Keith Law On MLB: What If There's A Clubhouse Outbreak?

MLB unveiled a potential plan for the 2020 season, but public health – not baseball – will determine whether it comes to fruition

The DA Show
April 29, 2020 - 11:12 am
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Major League Baseball is reportedly mulling a plan to begin the 2020 season in late June or early July. The shortened season would feature three 10-team divisions, roughly 100 regular-season games, and an expanded playoff format.

Is this plan feasible?

“It’s really a public health question more than a baseball question,” baseball author Keith Law said on The DA Show. “It’s going to depend on the extent of these ongoing outbreaks. It’s going to depend on availability of testing. Even if you have no fans in the ball park, you have probably 30 players on each roster, plus coaches, support staff, stadium-operations people – that’s a lot of humans to put together in a stadium, often all together in a clubhouse, which is not that big of a space. If one person comes in and they’re carrying the coronavirus, then that’s another outbreak. 

“So I don’t believe it’s going to be possible for any of these strategies to come to fruition unless there’s much wider availability of testing and we’re testing everybody who’s coming into that ball park so that we don’t have any further outbreaks caused by the resumption of baseball.”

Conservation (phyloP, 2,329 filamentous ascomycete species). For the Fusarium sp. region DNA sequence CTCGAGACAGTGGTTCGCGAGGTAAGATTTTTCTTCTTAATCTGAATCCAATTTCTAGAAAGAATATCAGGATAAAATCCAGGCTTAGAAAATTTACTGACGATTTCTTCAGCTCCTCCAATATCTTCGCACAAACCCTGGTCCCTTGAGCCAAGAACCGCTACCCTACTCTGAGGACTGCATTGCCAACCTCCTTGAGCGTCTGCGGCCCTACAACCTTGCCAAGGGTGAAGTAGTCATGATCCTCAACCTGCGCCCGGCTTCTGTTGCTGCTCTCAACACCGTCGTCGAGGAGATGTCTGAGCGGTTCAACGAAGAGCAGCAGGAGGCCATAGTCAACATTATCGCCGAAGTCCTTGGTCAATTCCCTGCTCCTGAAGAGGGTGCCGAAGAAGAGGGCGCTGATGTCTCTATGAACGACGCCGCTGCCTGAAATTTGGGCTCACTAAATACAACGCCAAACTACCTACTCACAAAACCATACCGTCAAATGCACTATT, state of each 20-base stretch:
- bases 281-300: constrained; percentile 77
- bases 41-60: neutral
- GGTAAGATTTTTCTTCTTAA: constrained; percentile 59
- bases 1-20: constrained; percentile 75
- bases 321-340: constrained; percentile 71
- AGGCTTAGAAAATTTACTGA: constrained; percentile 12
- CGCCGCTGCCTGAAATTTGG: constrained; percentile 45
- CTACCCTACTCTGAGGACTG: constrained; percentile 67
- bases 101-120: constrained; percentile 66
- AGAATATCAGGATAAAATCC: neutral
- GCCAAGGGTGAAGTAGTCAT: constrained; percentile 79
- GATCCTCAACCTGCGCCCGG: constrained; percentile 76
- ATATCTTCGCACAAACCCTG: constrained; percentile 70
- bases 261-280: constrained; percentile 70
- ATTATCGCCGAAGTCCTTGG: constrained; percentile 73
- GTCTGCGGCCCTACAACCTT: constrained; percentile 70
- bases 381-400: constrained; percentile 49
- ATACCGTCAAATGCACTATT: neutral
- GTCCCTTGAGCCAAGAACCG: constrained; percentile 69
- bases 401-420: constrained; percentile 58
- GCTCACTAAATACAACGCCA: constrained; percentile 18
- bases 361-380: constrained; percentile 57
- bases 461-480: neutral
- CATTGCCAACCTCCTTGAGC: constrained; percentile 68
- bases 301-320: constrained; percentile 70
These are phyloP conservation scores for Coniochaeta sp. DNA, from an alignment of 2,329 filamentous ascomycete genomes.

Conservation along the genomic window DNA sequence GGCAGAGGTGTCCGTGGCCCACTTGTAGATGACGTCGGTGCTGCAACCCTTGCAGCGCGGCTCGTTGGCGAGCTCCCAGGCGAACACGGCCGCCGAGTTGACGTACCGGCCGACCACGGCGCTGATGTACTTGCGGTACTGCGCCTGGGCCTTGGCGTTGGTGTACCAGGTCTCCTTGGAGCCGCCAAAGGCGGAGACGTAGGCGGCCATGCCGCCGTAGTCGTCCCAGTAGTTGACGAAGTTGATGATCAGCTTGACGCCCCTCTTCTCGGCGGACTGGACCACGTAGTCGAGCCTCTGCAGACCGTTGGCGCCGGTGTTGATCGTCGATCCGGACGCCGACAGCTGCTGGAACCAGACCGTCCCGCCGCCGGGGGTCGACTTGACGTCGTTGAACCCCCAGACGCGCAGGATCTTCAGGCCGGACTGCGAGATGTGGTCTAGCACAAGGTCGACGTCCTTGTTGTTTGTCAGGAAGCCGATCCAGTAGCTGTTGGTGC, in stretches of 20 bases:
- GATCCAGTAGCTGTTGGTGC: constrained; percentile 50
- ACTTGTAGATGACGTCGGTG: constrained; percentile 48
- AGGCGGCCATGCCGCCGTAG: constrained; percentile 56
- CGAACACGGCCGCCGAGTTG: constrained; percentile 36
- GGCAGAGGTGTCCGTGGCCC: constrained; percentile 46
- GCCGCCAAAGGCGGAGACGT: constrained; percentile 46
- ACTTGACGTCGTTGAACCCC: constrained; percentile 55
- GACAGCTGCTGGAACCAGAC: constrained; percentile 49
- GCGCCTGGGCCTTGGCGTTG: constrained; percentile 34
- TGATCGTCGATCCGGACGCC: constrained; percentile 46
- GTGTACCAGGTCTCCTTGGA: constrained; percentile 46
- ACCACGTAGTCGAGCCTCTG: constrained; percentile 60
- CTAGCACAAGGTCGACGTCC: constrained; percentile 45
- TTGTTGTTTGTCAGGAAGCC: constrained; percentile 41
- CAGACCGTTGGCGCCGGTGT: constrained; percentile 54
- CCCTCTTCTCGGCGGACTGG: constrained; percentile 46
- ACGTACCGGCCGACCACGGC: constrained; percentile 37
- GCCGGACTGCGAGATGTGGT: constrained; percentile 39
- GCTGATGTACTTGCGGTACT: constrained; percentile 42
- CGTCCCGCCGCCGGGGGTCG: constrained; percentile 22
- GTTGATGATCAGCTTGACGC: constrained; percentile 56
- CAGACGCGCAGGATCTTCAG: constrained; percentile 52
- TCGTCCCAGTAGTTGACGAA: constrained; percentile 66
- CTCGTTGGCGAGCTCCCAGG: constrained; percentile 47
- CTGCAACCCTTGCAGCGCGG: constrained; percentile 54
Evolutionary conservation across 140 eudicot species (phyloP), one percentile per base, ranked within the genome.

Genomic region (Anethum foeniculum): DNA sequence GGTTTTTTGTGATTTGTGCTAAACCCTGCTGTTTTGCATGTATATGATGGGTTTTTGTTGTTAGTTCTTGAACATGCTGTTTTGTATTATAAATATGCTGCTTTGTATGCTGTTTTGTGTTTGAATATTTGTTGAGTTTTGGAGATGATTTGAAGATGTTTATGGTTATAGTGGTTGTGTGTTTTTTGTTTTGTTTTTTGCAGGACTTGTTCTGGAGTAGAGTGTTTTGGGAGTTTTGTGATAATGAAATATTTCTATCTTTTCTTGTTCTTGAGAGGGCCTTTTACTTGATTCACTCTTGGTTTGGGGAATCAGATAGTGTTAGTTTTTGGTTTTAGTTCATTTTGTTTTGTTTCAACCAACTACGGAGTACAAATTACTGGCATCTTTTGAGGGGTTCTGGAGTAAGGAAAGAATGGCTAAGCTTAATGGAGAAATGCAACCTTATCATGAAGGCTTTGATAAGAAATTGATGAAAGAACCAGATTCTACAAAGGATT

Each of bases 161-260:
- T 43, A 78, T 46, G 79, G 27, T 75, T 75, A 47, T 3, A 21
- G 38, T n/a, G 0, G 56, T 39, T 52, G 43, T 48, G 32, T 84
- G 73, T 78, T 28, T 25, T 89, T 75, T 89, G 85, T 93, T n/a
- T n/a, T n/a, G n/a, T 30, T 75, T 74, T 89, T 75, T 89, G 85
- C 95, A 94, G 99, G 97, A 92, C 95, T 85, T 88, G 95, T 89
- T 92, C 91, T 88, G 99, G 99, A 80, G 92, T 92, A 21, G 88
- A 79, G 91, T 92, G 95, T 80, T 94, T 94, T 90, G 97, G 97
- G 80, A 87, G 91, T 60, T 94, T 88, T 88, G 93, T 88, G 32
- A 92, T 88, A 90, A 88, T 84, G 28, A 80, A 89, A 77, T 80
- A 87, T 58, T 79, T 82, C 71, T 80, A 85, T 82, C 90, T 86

Certainly players and owners would like the 2020 season to occur in some format. Owners, especially.

“They carry no risk,” Law said. “The players at least carry the risk. The owners can stay home. They don’t have to bear any risk of infection, and thy can just sit back and if the games are being played, they receive more of their revenues. So there’s plenty of incentive for everyone involved to try to start the season.”

Whether that actually happens, though, depends entirely on the coronavirus. As of now, in late April, it’s difficult to know whether playing baseball in June or July will be feasible.

“It is a public health question and we can’t answer that, first of all, until the situation here has improved, until we’ve clearly passed peak infections – the situation is very different in different parts of the country – and until there’s much wider availability in testing,” Law said. "[Experts] think this can happen, but they emphasized that there’s got to be a lot more testing available and in place before we can really talk about restarting the baseball season.”